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Grif, the K9, Rescues Autistic Boy in Rural Tennessee

February 4, 2018

Note: Sgt. Bob Argraves, with the Coffee County Sheriff’s Department, tells the story of his K-9 Grif’s great rescue of a lost autistic boy.

Grif and I had been on many adventures together since his 2006 US arrival from the Czech Republic. He was just two when I first saw the Czech Shepherd in the crate at the airport, growling and not in the friendliest of moods. But as we trained together and got to know each other, Grif became more than my K-9 partner, he became family.

Whether searching for drugs or tracking criminals, Grif and I made a great team and were very successful together. But through all our accomplishments, the one that most stands out happened on a long, hot August day in 2010.

On that day, I knew without doubt that it wasn’t just Grif and me on the job, God was with us.

Grif and I had gotten a call to meet law enforcement, rescue workers and volunteers in rural Coffee County, TN to look for a nine year old, autistic boy that had gone missing. We had gathered at the grandmother’s house, where her grandson Kyle had been playing and last seen. It was during the heat of the day, around two in the afternoon. Southern heat can be especially scorching in August to people and animals alike. A long search would be hard on Grif with his thick, furry coat but the boy needed us to find him, and soon.

With Grif harnessed, he took the scent of the boy from the child’s blanket and then the search was on. We went around the house and then toward the pasture at the back of the property. Grif went under a barbed wire fence and continued trailing across the pasture until he came to another fence. But this time, instead of crossing the fence in front of us, he turned left and went under the fence that bordered the pasture’s left side. We trailed through a small growth of woods before coming to a creek. Grif didn’t stop to drink for he was on the job and on scent of the trail. He came back to the bank and started trailing along its side, back toward the direction of the grandmother’s house. After coming to another fence, Grif turned and went back to the creek where he had started to cross the first time out. He then crossed the creek and went to the other side, coming to an open field. He went left and followed the creek until it came to another fence. He then turned right and came back into the field and then to a road that would lead to the left of the grandmother’s house.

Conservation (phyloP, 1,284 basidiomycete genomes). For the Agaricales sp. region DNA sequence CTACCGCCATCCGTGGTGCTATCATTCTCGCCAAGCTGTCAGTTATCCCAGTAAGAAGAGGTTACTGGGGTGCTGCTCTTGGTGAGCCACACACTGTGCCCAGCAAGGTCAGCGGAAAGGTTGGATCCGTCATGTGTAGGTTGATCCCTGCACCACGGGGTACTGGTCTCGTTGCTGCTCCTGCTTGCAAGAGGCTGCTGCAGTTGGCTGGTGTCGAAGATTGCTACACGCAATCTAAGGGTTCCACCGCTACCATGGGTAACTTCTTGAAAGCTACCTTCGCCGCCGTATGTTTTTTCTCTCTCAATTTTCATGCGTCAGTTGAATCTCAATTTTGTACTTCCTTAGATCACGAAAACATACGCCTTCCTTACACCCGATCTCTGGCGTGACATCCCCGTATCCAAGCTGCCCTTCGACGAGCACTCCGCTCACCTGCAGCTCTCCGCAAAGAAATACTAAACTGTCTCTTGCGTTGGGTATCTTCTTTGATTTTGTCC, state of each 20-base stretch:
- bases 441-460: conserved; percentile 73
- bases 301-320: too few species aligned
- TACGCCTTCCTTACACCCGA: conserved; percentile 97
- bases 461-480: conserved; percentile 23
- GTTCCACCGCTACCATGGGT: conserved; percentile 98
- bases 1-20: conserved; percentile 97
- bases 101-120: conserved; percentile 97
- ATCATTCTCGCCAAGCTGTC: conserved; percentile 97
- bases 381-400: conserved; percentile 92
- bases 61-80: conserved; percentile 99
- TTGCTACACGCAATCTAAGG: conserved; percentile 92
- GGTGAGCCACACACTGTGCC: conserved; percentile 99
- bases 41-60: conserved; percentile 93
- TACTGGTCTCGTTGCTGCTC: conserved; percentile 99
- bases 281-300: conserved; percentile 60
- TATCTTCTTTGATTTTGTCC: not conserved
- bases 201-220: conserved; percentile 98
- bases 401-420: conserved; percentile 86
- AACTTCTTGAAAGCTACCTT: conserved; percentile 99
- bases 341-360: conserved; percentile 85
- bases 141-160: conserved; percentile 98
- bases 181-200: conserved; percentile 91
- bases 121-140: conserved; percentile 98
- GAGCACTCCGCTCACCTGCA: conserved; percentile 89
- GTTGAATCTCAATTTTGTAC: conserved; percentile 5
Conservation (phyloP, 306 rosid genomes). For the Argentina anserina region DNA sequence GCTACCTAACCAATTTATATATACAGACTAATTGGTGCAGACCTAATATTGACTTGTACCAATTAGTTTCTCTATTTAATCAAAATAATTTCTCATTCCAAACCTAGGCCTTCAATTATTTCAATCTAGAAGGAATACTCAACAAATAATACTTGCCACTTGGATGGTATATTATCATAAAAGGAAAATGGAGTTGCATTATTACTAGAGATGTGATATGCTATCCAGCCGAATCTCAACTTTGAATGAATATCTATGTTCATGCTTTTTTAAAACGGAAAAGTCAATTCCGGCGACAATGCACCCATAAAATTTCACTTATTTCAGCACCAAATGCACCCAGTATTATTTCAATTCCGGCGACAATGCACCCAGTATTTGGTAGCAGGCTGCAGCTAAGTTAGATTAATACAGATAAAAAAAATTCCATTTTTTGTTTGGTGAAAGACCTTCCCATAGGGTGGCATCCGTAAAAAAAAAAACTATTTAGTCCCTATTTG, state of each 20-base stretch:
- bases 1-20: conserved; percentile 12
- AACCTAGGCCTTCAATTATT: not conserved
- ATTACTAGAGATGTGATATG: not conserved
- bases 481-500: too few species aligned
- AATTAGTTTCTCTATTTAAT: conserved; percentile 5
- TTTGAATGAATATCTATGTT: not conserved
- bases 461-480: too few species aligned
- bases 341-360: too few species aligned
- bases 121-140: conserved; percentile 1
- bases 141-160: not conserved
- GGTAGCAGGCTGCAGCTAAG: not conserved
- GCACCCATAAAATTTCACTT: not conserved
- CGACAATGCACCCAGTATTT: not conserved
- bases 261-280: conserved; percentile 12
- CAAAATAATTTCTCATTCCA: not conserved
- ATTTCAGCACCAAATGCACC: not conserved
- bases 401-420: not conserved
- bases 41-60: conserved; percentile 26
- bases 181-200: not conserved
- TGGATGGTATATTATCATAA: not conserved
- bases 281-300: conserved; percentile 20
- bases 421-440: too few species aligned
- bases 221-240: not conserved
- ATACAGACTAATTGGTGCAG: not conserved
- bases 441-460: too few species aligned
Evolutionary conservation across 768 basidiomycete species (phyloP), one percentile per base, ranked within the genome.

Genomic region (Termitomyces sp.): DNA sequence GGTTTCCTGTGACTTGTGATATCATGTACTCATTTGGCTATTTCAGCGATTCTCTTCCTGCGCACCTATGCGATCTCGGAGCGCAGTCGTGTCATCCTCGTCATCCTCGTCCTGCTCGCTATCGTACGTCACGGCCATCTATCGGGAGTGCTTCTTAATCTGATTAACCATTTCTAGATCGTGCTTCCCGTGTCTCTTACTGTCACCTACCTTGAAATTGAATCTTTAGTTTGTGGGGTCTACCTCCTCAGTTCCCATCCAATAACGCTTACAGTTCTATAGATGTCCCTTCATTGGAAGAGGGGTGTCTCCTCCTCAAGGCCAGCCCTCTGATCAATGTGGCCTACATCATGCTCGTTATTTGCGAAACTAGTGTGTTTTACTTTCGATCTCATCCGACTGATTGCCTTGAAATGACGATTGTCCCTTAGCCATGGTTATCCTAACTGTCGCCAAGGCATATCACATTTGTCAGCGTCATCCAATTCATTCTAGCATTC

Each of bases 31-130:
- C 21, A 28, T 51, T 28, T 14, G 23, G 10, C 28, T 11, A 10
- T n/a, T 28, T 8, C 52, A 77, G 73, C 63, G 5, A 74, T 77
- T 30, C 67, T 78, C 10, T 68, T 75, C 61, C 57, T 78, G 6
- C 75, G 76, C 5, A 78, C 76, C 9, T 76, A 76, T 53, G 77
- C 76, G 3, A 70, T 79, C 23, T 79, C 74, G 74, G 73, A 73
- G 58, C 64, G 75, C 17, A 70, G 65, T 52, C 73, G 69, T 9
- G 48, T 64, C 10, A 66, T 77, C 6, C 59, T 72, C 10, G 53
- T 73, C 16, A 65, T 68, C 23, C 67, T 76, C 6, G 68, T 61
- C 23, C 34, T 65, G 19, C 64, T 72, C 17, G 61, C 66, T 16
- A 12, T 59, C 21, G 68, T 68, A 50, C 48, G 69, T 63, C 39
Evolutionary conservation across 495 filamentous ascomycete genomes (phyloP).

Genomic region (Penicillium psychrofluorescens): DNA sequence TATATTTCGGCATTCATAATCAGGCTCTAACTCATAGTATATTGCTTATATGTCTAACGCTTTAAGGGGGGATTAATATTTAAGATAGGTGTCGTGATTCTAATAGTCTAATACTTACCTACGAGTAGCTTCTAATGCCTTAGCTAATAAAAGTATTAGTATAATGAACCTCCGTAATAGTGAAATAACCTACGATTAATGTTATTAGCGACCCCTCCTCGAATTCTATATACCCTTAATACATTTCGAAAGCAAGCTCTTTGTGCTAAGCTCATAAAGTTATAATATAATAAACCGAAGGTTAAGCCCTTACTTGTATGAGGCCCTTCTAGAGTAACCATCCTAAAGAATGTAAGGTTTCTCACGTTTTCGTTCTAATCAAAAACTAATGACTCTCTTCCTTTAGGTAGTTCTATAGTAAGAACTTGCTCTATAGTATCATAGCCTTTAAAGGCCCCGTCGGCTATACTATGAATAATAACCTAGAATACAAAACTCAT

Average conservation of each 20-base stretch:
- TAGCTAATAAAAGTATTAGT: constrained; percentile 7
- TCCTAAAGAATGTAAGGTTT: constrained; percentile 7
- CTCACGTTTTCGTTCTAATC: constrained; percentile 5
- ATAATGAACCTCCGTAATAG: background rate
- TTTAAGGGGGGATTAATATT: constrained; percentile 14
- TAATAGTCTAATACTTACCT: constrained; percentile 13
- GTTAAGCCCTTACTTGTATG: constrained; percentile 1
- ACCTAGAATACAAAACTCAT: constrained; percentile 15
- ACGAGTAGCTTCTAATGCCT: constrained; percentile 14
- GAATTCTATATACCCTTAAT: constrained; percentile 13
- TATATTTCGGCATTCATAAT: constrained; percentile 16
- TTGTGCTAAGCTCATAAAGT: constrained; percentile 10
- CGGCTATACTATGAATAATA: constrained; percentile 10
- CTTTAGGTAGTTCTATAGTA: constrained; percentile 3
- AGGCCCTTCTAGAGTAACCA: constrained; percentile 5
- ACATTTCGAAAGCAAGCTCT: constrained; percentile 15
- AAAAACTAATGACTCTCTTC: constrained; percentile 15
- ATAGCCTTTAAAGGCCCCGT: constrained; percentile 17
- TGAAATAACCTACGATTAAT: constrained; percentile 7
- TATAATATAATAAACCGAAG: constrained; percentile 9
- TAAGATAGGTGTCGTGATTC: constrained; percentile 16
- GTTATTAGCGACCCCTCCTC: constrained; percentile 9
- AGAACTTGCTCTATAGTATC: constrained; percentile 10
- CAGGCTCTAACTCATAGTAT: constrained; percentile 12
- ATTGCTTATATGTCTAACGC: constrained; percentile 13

On and on we kept going while other rescue workers were searching in mass as well. Surely, with so many looking for the boy we would find him, I thought. But the clock kept ticking and still no Kyle. Grif kept going until he came to a road and stopped. We then searched more property with houses and out buildings and fields all around. At one point a woman came out and advised that there was a house with a pool up ahead and a couple of ponds close by as well. The deputies and rescue squad members checked there immediately, fearful Kyle might be in the water, but still no sign of him.

Afterward, I put Grif back on the trail at the last scent he was on. Together we tracked behind the houses and trailed through a strip of woods that led back to the creek we had earlier crossed. After crossing the creek, Grif returned to the grandmother’s house where it all started, without success.

The temperature was in the high nineties and Grif had been working now for an hour and a half and just couldn’t go any further. I put him back in the patrol car where he was in the air conditioning and had access to water.

My heart sank for I had such high hopes in finding Kyle. Being autistic, you can’t be sure if the boy is aware when danger is possibly close by, especially out in the country with ponds in its midst. I knew Grif had done his best and I hoped that someone else was having better luck than we were in finding Kyle.

The Sheriff was on the scene and we discussed the rescue effort. He advised he was trying to get the THP helicopter to come from Nashville to fly over the area. We knew that with every moment, there was a possibility that the boy could find himself in harm’s way. I also knew from my K-9 training that once the dog had exhausted the scent of his trail, he had performed his best and further attempts would most likely be futile.